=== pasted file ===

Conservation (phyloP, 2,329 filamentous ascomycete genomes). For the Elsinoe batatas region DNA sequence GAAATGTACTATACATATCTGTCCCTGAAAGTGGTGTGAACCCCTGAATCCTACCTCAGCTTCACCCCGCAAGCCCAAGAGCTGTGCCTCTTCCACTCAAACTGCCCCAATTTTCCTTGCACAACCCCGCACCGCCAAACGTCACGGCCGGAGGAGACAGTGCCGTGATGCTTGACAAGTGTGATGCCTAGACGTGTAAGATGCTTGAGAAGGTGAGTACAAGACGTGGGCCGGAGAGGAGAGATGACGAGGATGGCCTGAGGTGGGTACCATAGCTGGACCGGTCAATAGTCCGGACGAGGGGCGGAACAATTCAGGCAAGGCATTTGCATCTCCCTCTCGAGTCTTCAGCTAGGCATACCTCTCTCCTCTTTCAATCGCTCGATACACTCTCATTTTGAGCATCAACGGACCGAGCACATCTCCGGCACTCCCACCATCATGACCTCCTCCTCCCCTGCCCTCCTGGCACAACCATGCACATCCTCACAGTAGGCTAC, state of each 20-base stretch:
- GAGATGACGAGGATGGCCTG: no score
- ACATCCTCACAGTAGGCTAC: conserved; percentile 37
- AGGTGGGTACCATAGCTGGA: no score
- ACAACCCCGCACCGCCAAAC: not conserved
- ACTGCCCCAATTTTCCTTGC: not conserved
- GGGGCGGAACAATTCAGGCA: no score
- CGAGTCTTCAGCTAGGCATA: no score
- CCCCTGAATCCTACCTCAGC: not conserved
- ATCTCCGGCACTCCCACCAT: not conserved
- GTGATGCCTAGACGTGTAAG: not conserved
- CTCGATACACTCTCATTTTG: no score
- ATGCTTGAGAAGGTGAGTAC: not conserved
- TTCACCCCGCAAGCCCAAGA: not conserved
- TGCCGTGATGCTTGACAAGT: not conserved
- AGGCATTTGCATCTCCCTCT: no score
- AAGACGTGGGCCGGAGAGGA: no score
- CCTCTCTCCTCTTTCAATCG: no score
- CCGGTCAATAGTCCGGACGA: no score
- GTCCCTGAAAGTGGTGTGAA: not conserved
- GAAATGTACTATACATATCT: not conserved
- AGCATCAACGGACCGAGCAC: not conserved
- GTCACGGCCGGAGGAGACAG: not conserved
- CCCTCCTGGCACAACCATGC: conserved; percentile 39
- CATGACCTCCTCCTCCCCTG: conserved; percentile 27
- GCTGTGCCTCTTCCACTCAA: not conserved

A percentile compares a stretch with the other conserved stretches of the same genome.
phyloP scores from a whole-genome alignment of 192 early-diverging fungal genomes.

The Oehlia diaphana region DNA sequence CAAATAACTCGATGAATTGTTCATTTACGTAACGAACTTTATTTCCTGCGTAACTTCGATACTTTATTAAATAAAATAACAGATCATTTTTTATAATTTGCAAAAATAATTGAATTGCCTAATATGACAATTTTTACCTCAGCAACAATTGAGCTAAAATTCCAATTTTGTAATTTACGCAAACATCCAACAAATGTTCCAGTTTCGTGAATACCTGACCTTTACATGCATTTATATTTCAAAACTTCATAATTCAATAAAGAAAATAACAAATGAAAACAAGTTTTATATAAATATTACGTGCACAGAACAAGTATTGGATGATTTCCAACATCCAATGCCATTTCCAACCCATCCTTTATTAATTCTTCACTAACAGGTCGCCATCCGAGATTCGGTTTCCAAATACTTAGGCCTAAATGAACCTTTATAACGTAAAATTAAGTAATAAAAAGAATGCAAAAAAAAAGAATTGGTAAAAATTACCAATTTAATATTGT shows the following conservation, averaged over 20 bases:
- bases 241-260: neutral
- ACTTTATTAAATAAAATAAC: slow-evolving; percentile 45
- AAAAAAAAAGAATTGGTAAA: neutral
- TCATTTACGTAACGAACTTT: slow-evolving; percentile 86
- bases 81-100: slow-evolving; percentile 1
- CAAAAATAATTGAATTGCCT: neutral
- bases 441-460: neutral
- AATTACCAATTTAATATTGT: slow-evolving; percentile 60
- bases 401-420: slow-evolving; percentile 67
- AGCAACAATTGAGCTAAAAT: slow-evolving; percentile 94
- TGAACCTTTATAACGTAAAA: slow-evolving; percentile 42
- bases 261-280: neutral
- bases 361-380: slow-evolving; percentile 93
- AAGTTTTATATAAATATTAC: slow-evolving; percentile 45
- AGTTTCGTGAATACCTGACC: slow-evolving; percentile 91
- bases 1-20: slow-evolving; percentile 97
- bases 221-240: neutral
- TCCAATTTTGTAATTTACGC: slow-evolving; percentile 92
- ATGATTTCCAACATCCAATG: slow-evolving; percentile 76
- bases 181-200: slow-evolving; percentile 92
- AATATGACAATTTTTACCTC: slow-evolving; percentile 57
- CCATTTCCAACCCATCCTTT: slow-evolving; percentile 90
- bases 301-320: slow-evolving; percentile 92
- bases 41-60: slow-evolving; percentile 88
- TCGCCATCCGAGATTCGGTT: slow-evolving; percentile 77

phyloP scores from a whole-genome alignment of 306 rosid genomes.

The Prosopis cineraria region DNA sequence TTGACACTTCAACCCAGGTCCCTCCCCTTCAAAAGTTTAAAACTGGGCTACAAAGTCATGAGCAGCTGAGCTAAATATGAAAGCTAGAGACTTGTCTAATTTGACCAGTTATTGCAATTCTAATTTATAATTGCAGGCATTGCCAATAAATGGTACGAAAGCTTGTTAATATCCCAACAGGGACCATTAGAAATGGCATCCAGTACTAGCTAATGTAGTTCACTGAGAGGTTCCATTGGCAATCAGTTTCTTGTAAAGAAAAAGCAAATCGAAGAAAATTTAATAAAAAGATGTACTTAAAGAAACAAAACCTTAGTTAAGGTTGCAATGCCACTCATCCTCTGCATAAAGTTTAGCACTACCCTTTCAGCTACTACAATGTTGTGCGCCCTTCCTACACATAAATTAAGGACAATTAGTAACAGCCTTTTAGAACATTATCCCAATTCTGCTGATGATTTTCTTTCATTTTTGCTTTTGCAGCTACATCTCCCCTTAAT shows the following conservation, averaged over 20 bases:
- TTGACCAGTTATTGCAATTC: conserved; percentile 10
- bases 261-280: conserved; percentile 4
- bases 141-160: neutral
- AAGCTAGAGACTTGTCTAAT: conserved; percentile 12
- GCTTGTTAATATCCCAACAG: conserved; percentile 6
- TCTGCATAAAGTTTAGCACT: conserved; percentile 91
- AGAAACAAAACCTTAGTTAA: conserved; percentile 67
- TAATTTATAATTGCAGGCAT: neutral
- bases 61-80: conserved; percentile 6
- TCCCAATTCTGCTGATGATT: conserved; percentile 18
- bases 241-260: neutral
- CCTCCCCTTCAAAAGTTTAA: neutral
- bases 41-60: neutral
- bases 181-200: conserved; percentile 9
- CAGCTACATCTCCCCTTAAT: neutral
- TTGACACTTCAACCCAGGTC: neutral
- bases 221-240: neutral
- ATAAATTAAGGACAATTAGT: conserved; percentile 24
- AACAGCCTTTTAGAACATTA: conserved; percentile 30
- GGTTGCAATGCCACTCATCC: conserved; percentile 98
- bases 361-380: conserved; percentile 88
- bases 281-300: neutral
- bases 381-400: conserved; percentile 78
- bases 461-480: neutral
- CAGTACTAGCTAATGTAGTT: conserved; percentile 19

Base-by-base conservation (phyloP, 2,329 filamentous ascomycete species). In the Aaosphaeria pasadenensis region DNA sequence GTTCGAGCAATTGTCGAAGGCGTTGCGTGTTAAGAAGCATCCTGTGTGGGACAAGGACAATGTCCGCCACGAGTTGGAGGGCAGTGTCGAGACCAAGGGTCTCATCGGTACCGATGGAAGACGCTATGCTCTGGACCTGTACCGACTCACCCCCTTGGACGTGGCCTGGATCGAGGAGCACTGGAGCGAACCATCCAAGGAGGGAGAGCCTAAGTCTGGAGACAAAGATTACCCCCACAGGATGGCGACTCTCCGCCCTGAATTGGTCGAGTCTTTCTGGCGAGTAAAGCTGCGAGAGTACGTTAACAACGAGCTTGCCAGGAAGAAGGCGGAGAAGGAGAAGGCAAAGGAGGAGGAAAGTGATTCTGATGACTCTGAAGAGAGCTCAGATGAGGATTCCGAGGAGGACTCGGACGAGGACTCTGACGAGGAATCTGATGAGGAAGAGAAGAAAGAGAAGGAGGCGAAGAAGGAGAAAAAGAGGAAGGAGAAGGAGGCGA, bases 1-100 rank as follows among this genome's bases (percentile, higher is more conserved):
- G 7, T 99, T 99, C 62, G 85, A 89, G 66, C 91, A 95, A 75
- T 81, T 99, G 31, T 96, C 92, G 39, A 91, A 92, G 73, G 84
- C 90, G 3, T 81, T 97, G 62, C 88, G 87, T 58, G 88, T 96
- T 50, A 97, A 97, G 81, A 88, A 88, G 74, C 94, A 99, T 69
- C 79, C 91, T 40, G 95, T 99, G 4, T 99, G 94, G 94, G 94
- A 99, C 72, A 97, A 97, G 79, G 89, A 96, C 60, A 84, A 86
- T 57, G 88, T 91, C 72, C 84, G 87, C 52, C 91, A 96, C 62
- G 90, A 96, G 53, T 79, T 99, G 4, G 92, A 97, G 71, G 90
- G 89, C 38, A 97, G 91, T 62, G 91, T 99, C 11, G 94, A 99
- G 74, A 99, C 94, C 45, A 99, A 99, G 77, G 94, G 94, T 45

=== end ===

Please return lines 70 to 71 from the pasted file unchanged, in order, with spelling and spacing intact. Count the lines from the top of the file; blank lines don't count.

- bases 181-200: conserved; percentile 9
- CAGCTACATCTCCCCTTAAT: neutral